BUFFALO, N.Y. – The current U.S. Supreme Court debate over
whether to maintain buffer zones restricting protestors at
Massachusetts reproductive clinics returns to familiar
constitutional territory justices already have ruled on, University
at Buffalo Law School faculty member Lucinda Finley says.
Finley, the Frank G. Raichle Professor of Trial and Appellate
Advocacy and UB vice provost for faculty affairs, successfully
argued in 1996 before the Supreme Court in favor of establishing a
15-foot buffer zone around Western New York reproductive health
clinics to protect clients from harassment from protestors. This
time, with the Supreme Court appearing evenly divided while hearing
arguments earlier this month in a First Amendment challenge to a
Massachusetts law, Finley says the idea of buffer zones seem
well-established and with ample judicial precedent.
“I’ve lived this issue as a lawyer for many years of
protests, culminating in the murder of a doctor in Buffalo, and I
argued the legitimacy of a buffer zone all the way to the Supreme
Court, which upheld buffer zones against a First Amendment
challenge,” she says.
Because of that ruling — Schenck v. Pro-Choice Network of
Western New York — there is a 15-foot buffer zone around the
doorway and driveway entrances of Western New York reproductive
clinics. There also are buffer zones in polling places, funerals
and at the Supreme Court building itself, a precedent that seems
established and approved by the Supreme Court, according to
“I do not expect the Supreme Court will rule you can never
use a buffer zone,” she says. “Buffer zones are
basically justified as public safety rules, ensuring safety of
traffic and free flow of pedestrians, along with the ability of
people to go to a clinic without harassment, pushing, shoving, you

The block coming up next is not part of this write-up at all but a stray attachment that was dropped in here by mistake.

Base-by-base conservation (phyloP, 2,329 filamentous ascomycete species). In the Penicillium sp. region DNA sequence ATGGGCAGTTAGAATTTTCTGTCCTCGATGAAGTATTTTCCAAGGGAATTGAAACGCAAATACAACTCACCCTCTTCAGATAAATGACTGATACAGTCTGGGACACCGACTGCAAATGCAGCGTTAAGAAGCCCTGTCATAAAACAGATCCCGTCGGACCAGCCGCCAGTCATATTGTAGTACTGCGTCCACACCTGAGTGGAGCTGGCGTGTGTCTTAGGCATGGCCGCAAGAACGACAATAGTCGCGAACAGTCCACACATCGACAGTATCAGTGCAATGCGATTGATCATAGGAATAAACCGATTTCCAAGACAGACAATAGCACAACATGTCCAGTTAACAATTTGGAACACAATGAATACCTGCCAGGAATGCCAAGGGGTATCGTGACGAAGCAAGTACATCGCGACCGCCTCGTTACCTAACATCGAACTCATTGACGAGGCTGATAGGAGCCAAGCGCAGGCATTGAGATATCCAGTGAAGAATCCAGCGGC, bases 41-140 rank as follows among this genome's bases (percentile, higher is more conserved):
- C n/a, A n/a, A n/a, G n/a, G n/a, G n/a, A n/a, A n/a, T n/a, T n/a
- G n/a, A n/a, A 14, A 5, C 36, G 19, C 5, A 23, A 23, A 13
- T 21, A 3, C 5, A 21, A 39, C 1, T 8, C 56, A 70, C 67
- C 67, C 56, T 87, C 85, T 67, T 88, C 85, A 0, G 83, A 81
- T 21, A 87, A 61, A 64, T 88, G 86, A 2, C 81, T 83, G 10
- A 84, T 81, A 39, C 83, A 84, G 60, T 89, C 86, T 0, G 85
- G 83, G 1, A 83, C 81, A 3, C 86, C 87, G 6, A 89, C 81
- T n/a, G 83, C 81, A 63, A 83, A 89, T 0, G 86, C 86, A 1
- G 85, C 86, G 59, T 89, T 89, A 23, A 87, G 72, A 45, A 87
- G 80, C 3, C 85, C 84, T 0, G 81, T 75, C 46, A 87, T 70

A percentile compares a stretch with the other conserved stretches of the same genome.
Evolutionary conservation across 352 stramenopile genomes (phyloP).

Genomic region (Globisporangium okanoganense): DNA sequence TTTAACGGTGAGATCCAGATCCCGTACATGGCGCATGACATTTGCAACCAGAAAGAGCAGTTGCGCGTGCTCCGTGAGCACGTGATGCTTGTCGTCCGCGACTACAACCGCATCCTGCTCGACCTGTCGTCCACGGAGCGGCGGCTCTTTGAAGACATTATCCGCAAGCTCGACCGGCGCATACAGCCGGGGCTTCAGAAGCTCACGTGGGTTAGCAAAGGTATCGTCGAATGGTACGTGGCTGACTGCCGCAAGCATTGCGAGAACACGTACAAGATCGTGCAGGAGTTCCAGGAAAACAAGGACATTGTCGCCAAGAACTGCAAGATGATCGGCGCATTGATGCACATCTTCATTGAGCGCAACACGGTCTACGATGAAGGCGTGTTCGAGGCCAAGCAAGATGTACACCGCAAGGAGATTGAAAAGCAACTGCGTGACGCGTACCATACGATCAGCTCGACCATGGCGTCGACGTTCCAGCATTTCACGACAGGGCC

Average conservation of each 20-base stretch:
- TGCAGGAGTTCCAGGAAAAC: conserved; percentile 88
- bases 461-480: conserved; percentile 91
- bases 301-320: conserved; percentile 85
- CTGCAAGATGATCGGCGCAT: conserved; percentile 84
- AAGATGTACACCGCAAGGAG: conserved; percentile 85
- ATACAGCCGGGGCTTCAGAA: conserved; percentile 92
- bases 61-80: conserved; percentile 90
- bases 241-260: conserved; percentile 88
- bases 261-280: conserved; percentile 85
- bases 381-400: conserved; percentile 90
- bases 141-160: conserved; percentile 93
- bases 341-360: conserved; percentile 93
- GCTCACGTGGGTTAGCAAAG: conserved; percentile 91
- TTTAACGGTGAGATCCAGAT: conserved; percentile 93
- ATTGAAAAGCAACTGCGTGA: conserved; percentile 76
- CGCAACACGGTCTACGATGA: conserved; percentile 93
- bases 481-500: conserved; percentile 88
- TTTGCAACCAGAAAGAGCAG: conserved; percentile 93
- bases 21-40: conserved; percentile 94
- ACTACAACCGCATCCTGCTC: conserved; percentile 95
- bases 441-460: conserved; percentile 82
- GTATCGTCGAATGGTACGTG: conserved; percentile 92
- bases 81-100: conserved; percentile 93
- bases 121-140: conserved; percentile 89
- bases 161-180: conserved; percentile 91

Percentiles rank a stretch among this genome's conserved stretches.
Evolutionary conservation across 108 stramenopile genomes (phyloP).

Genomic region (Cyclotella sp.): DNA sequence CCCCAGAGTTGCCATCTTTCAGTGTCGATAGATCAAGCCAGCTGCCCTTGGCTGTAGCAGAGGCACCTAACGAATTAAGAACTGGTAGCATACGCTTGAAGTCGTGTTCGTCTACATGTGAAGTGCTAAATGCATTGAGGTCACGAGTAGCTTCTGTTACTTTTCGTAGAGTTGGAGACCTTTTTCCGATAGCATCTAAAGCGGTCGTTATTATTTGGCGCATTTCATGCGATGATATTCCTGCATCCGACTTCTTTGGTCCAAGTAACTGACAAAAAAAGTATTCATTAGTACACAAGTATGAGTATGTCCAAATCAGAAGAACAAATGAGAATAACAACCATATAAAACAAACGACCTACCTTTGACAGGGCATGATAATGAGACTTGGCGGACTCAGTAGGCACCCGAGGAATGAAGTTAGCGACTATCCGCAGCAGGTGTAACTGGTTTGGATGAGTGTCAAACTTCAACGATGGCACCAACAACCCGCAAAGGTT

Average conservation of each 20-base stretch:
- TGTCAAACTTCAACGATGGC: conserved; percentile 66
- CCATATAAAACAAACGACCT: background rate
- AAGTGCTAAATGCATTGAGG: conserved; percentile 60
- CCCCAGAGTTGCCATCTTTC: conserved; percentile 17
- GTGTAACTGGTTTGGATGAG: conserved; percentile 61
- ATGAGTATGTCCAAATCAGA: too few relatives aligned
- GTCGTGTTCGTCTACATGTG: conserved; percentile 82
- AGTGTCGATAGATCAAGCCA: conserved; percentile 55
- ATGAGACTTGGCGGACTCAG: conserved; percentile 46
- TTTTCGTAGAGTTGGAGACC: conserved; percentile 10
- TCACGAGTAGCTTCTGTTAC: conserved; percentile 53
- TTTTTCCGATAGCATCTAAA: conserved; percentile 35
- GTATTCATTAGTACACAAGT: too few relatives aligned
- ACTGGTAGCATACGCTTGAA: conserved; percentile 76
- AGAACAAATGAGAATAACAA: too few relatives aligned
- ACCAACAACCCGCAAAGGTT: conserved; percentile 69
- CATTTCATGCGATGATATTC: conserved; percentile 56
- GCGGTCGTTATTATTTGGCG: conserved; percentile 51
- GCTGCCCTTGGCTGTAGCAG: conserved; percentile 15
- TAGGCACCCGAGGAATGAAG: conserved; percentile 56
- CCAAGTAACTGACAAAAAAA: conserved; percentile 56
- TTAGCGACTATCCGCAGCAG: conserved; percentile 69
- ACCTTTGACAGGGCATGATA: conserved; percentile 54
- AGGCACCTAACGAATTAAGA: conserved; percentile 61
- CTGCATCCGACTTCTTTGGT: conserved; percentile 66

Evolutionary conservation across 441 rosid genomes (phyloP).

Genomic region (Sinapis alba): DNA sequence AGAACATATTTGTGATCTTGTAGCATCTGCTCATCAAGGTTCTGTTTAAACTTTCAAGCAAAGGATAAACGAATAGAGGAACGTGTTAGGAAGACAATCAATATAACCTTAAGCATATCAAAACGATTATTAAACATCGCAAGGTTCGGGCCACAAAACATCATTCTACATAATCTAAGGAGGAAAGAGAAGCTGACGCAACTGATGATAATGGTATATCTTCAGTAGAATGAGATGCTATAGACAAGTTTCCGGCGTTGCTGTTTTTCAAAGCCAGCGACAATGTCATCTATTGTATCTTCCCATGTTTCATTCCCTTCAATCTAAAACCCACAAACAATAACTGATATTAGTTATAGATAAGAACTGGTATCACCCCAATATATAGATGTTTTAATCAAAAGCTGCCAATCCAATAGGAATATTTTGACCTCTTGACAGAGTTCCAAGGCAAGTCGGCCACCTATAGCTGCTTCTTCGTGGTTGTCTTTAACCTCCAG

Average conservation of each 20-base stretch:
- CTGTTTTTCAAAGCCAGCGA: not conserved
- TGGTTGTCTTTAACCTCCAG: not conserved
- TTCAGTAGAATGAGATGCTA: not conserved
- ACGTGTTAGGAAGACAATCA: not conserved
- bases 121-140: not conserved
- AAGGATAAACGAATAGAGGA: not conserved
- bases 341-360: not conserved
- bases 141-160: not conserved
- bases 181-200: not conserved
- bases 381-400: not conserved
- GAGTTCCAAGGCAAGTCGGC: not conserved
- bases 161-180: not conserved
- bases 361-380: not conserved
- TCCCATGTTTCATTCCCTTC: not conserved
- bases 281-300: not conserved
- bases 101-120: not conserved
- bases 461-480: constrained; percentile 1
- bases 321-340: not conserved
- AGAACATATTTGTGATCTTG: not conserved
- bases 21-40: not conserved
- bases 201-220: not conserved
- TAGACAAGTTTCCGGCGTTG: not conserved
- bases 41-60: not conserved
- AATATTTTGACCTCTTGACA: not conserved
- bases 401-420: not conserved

“Given the U.S. Supreme Court twice upheld buffer zones
around reproductive clinics, it surprised me and many other people
they even took the case in Massachusetts.”
Finley says the fact the Supreme Court agreed to hear the case
of Massachusetts buffer zones could reflect the change in
composition of the Supreme Court justices since 1996 when they
upheld the right to maintain buffer zones in Western New York,
along with upholding a similar statute in Colorado in 2000.
“The fact they took the case and the oral questions they
asked suggest new justices who replaced (Sandra Day) O’Connor
and (William) Rehnquist are more skeptical about the need for
buffer zones,” Finley says.
A reasonably informed guess may be the judges think 35 feet is
too far to push away protestors, Finley says.
“It may simply be the Massachusetts case will come down to
if someone wants to try to talk with someone with one-on-one public
engagement, they have to be able to speak in conversational tones
but not so close that they harass the person.
“We can’t speculate until we see the decision
whether there will still be leeway to establish smaller
protest-free zones around the clinic.”
The Supreme Court’s deliberations raise speculation on
what the buffer-zone decision will be and how that will affect the
ongoing pro-life, pro-choice debate around abortion. When hearing
arguments on the case Jan. 15, four of the more liberal justices
asked questions indicating they believed the 35-foot buffer zones
created by the 2007 law were a valid response to decades of
harassment and violence at abortion clinics in Massachusetts,
including a shooting rampage at two clinics in 1994.
The court’s more conservative members questioned the need
for the law, describing the buffer zones as a blunt and selective
instrument. But Chief Justice John G. Roberts Jr., who almost
certainly holds the crucial vote, asked no questions, raising
speculation on the court’s final decision.
Finley is available for interviews by contacting Charles
Anzalone at the UB Office of Communications at6 716-645-4600 or at